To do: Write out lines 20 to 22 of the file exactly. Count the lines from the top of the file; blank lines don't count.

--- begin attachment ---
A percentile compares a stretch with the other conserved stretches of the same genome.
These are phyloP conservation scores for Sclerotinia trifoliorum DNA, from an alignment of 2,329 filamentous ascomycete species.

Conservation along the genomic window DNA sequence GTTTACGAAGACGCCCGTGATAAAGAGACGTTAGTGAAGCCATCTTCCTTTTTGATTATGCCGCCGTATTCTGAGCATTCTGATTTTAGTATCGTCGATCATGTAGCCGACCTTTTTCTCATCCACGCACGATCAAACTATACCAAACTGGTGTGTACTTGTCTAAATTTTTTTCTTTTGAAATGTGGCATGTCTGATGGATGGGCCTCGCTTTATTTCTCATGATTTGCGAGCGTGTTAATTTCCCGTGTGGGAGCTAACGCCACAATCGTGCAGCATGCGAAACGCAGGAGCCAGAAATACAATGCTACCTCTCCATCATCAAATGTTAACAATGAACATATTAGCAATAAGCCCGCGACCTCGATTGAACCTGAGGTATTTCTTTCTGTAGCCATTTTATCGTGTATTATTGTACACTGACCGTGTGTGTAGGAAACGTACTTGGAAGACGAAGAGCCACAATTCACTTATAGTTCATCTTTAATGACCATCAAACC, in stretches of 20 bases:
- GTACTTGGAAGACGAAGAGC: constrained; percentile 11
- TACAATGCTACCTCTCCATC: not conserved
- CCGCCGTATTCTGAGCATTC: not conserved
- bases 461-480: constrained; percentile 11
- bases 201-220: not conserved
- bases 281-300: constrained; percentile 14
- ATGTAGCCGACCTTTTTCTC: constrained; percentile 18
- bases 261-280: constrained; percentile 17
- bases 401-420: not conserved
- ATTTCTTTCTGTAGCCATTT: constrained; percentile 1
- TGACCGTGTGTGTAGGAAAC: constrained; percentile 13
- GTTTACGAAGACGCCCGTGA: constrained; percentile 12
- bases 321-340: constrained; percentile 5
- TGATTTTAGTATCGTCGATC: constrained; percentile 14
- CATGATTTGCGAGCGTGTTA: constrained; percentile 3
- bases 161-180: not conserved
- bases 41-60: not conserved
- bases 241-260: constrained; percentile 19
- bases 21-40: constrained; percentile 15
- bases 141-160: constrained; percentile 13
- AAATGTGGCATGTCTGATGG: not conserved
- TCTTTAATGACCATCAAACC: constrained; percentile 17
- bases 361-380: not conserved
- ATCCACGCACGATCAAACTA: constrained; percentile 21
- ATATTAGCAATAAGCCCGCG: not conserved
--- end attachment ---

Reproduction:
- bases 41-60: not conserved
- bases 241-260: constrained; percentile 19
- bases 21-40: constrained; percentile 15